By Akash Jha and Poulami Chatterjee
Use of artificial intelligence set to continue explosive growth.
The use of Artificial Intelligence or AI is permeating many aspects of our lives today, with the potential to radically change how people live, work and play. At present, AI appears to be at the brink of explosive adoption, across multiple industries like BFSI, media, healthcare and automobiles. It all comes down to data and the ability to analyze and apply it to specific tasks in a human-like fashion. And the amount of data that is available today is staggering. According to a PwC report, between 2010 and 2015, the amount of stored patient data increased 700 percent. Also, 91 percent of stored patient data is unstructured. Tapping and using all that unstructured data with AI has enormous potential to make patient care more efficient and cost-effective than ever before.
Simply put, AI refers to the broad field of computer science that explores the creation of machines capable of “intelligent” behavior. In other words, AI attempts to mimic human cognition using reasoning and deduction, natural language processing (NLP), learning, perception and planning to achieve a human-like intelligence. As technology progresses, the goal is for computers to achieve social, creative and general human intelligence so they can ultimately carry out tasks in a manner that we humans might consider “smart.”
For example, marketers use AI extensively to follow and analyze our Internet browsing and shopping habits to present the most relevant ads and content to us. In many industries, deep learning techniques have already made chatbots capable of replacing human customer service agents.
As the use of AI in healthcare grows, the hope of big returns has stimulated strong investment. Sixty-three percent of healthcare executives worldwide already actively invest in AI technologies, and seventy four percent say they are planning to do so. While strong security, ethical guidelines and thorough supervision are needed as the field continues to mature, healthcare organizations can look to AI to increase efficiency and deliver cost savings. Following are five key areas where AI is making inroads in healthcare organizations in the short term.
1. Efficient Search
Healthcare organizations are challenged when providers belonging to varied specialties use different electronic health records (EHRs) from different vendors, and patient records contain large amounts of unstructured, text-based data. AI, and specifically Natural Language Processing (NLP), can dramatically reduce the time required to search historical records and data in various formats, while enabling much more focused searches.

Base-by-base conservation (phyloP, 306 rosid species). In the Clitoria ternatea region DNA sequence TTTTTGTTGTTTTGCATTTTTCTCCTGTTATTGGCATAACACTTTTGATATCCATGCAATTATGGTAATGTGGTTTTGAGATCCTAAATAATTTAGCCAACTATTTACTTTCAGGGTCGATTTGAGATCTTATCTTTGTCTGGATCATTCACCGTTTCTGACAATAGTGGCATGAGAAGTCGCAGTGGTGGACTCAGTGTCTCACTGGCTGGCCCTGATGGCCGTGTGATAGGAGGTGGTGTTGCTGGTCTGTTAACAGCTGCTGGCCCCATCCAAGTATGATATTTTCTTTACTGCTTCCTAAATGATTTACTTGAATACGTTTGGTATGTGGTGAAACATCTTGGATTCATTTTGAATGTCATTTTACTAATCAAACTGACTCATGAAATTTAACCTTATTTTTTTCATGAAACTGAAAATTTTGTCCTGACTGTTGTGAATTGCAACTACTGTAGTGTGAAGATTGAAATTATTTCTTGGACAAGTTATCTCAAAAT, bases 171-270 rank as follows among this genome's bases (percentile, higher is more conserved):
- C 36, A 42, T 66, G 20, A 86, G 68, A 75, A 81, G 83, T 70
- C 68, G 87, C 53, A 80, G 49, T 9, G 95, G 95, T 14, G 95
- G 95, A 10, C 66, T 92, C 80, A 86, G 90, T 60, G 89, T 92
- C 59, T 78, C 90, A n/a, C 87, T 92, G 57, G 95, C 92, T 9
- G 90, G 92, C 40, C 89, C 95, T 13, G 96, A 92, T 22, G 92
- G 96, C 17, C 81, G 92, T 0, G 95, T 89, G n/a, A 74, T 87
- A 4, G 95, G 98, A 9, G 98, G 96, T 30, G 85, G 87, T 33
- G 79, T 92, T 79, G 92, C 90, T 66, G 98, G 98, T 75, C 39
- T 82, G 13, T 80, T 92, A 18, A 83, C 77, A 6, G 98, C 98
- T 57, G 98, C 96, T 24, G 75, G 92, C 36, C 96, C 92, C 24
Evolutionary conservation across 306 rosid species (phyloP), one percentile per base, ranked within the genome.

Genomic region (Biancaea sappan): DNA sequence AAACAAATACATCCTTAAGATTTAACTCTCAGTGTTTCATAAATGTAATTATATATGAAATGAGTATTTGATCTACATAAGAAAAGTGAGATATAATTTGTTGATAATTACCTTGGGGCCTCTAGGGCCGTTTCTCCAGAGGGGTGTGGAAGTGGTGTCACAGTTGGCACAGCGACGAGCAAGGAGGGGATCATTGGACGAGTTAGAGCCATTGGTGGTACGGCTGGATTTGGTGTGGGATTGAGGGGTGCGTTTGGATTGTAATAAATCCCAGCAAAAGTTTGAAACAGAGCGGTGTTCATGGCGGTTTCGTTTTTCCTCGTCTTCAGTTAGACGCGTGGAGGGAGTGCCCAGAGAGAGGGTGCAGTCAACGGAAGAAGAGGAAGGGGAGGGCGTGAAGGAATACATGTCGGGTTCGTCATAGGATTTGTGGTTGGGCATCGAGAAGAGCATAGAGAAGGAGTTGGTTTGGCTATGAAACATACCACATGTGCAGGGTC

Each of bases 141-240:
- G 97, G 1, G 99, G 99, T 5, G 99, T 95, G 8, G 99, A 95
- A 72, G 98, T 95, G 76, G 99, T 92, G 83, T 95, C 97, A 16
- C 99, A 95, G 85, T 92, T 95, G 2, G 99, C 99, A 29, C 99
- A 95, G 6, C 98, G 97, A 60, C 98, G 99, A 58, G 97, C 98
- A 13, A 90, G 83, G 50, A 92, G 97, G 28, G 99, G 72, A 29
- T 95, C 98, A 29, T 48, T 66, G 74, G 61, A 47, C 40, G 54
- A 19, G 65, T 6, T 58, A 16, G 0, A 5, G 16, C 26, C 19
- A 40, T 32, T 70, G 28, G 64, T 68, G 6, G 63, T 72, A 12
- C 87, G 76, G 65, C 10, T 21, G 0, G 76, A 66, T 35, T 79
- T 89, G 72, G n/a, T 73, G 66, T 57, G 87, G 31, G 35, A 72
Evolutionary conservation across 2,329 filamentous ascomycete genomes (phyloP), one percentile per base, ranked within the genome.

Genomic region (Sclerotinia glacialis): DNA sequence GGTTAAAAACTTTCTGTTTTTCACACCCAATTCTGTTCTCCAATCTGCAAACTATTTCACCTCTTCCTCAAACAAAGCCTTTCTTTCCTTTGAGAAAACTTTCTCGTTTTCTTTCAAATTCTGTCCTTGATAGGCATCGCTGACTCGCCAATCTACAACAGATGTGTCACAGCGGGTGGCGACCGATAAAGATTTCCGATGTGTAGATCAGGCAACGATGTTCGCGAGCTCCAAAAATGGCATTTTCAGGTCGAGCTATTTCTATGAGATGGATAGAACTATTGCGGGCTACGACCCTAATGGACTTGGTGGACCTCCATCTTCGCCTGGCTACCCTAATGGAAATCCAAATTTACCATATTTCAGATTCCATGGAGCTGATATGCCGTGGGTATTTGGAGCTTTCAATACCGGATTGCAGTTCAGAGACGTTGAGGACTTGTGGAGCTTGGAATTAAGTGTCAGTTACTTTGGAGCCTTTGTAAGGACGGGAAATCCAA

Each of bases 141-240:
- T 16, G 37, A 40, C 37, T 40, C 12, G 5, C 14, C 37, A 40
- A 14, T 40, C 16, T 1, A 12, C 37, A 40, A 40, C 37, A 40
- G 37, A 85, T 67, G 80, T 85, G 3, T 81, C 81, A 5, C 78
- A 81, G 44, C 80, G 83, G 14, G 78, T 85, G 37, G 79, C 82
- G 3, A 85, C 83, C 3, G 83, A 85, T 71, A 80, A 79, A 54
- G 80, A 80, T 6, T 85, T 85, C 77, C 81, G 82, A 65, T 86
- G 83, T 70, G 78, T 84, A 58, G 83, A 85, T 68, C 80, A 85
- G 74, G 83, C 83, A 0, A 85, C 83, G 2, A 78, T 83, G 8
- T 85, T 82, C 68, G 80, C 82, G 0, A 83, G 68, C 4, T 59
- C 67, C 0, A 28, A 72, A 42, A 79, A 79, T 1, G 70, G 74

2. Faster Coordination
AI chatbots already manage customer service tasks, and can therefore be integrated into patient portals to screen symptoms and efficiently book appointments. In addition, using AI to gather and present relevant information at the right place at the right time can help avoid the need for patients to repeat information, such as symptoms, multiple times throughout the care process. Moreover, using a combination of Optical Character Recognition (OCR) and Machine Learning, systems can help in faster processing of a new or referral patient by auto-completing his or her data from an insurance copy.
3. Increased Patient Experience
Improving the patient experience and increasing engagement are top priorities for healthcare organizations. By applying existing AI technology, such as chatbots and automated appointments, organizations can reduce turnaround times. With more access to patient data from wearables and smartphone apps, focused notifications about sleep time, diet and activity levels can help improve adherence to health management protocols, build trust and improve overall patient heath. Use of imaging analytics with Machine Learning can help patients identify medications whose labels have worn off, improving adherence while reducing errors.
4. Proactively manage health
AI, specifically predictive analytics, can be used for deep analysis of patient behavioral patterns, vital signs and other factors to segment target populations for proactive management. Using advanced risk scoring, certain patients can be identified for priority care or customized care plans based on analysis of the latest available research. For ongoing care management, AI chatbots can help reduce miscommunication and increase consistence adherence to care protocols, such as scheduled labs and preventive screenings. AI can also help manage medications, warnings and problems from hand-written clinical notes using OCR, NLP and Machine Learning.
5. Reduced Costs
Successful long-term population health improvement, such as diabetes management programs, can deliver reduced treatment costs. In addition, AI is already in use for advanced imaging analytics and can process images quickly, accurately and at lower cost. By applying predictive analytics, for example for tumor analysis and imaging nodule, critical illnesses can be identified at an early stage. Additionally, retinal scans and Machine Learning can help predict Diabetic retinopathy. On the utilization side, regression-based AI systems can identify under- and over-utilization of costly resources, such as MRI machines and CT scanners, to optimize utilization patterns and reduce costs. The use of robots for supply and pharmaceutical management, and even surgery, is growing quickly as well.
The use of these five AI concepts in healthcare applications is already well underway, bringing with them significant financial impact. As healthcare organizations plan for the next three to five years and beyond, it’s critical to consider how early adoption of these advanced technologies can help improve patient care outcomes, increase efficiency and reduce costs.
About The Authors
Akash Jha is a healthcare consultant for CitiusTech. Poulami Chatterjee is a healthcare business analyst for CitiusTech.